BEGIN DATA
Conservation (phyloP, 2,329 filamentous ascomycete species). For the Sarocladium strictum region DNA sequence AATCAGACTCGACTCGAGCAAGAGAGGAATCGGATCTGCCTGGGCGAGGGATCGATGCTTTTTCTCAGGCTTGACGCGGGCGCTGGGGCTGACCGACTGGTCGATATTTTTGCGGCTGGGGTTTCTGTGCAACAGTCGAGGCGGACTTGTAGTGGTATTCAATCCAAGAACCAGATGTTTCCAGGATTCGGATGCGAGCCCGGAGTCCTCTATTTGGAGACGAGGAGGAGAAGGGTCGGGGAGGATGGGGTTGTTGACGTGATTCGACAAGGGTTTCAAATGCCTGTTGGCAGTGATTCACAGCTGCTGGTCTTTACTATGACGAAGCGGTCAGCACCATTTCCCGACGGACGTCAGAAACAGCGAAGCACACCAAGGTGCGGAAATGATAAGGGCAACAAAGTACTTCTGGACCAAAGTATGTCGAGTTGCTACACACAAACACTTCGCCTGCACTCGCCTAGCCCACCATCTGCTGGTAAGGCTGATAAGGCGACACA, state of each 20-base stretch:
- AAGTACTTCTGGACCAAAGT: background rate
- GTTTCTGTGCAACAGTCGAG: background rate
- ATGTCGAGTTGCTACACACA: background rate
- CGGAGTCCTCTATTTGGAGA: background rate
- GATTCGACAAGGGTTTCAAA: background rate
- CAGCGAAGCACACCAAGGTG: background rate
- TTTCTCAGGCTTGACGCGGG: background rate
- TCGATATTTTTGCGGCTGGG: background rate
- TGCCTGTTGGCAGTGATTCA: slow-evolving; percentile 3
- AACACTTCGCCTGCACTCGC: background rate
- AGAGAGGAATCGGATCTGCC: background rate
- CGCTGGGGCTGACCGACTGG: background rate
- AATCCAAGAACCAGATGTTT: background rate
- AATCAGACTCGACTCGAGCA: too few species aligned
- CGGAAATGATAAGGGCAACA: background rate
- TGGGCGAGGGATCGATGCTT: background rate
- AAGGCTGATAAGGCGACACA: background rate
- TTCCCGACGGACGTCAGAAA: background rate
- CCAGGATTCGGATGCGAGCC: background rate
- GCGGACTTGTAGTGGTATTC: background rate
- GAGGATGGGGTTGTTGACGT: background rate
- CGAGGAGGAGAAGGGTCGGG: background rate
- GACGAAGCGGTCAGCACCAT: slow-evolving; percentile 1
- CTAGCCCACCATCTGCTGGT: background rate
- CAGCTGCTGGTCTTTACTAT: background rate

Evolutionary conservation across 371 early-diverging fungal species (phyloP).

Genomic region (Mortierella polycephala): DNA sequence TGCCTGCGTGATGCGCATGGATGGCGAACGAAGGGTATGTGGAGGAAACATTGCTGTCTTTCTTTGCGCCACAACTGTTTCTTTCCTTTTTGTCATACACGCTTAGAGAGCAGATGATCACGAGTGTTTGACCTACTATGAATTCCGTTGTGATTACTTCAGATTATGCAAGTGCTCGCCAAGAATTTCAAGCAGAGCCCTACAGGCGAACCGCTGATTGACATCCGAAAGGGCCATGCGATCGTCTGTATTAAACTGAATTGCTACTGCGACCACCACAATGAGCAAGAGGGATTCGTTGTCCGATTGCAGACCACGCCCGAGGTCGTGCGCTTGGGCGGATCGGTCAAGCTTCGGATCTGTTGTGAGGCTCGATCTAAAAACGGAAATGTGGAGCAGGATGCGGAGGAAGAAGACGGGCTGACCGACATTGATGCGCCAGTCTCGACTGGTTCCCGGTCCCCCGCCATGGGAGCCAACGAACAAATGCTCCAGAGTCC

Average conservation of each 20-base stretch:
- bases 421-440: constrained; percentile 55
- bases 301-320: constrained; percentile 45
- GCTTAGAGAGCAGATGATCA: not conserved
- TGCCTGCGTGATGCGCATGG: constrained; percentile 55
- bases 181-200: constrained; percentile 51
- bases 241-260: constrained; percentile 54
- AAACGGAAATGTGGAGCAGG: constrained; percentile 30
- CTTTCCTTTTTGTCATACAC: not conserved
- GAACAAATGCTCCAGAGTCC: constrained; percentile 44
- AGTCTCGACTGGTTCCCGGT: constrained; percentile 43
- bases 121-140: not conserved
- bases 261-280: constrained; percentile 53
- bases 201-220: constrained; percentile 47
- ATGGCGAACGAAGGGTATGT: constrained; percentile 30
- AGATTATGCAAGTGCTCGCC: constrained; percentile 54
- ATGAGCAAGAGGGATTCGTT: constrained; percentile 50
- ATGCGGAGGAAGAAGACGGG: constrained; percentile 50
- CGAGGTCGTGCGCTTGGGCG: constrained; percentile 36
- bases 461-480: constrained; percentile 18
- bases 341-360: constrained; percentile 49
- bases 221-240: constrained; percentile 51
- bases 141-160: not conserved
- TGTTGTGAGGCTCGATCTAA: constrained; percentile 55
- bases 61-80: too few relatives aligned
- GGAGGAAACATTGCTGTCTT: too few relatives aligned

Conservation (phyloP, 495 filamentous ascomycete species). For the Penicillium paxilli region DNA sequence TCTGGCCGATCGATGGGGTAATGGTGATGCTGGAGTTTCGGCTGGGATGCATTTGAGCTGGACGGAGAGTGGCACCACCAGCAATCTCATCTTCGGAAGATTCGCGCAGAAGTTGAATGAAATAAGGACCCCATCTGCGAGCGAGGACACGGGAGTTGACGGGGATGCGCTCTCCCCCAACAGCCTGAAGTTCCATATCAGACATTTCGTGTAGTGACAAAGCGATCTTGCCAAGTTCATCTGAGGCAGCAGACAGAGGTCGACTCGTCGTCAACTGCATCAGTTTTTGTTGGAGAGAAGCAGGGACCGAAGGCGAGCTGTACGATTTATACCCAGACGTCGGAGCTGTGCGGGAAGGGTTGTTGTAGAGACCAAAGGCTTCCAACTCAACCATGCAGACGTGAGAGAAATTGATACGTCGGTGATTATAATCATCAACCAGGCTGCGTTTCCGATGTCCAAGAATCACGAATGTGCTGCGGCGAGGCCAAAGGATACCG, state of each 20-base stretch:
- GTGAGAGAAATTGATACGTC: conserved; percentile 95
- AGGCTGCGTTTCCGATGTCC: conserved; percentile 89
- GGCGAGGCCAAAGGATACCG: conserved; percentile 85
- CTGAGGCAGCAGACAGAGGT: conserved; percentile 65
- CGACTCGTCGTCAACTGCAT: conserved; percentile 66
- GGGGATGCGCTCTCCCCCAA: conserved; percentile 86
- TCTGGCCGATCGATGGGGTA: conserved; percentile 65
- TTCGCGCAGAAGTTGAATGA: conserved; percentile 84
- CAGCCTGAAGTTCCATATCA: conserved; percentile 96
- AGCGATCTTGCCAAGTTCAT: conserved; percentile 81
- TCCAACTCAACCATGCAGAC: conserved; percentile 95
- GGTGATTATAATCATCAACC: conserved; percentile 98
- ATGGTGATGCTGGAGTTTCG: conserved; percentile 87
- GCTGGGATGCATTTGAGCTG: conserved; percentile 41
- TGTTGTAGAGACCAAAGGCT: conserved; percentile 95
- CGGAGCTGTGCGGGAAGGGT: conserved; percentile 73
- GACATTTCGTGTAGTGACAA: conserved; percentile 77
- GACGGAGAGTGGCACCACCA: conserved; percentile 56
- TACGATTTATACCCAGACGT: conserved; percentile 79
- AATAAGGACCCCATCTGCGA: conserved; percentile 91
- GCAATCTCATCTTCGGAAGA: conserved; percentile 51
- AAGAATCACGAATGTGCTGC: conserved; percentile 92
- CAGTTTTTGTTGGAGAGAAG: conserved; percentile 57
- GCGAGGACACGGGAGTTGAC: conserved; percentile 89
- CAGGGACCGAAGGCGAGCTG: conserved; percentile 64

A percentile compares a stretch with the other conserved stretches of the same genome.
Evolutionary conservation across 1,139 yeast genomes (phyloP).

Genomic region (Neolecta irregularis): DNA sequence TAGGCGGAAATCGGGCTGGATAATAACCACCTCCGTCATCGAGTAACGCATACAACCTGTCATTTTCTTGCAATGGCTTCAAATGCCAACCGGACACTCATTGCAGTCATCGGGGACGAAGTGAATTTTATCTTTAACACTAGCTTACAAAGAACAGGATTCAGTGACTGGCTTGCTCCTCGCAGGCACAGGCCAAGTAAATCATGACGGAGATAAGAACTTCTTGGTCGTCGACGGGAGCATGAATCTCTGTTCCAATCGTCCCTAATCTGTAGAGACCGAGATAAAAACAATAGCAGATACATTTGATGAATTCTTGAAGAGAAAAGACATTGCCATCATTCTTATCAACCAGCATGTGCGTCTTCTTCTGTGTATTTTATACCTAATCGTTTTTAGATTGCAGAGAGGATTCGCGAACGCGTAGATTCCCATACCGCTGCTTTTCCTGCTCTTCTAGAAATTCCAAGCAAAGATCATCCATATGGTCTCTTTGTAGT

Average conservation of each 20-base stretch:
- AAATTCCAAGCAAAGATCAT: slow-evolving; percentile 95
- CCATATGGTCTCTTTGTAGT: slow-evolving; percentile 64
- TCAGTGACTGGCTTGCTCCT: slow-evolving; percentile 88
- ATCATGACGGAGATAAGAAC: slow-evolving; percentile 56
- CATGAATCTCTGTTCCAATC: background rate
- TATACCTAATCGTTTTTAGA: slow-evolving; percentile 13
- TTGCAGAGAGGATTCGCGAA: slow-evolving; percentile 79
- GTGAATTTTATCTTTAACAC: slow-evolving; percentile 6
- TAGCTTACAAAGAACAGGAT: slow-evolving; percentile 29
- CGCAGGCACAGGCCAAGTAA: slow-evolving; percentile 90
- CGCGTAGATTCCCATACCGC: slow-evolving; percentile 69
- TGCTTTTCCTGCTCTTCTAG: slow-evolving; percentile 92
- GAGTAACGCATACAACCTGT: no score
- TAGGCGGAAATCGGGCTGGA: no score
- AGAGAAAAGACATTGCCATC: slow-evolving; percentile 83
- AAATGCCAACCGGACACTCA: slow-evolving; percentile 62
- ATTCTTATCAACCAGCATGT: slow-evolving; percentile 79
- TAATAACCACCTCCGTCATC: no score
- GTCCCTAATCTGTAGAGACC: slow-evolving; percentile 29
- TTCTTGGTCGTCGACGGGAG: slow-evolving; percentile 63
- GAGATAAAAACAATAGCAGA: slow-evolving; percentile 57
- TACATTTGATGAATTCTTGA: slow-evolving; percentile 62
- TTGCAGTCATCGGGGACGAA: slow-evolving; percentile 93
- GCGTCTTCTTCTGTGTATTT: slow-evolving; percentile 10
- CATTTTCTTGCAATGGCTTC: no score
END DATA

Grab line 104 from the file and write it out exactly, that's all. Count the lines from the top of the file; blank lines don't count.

- TTCTTGGTCGTCGACGGGAG: slow-evolving; percentile 63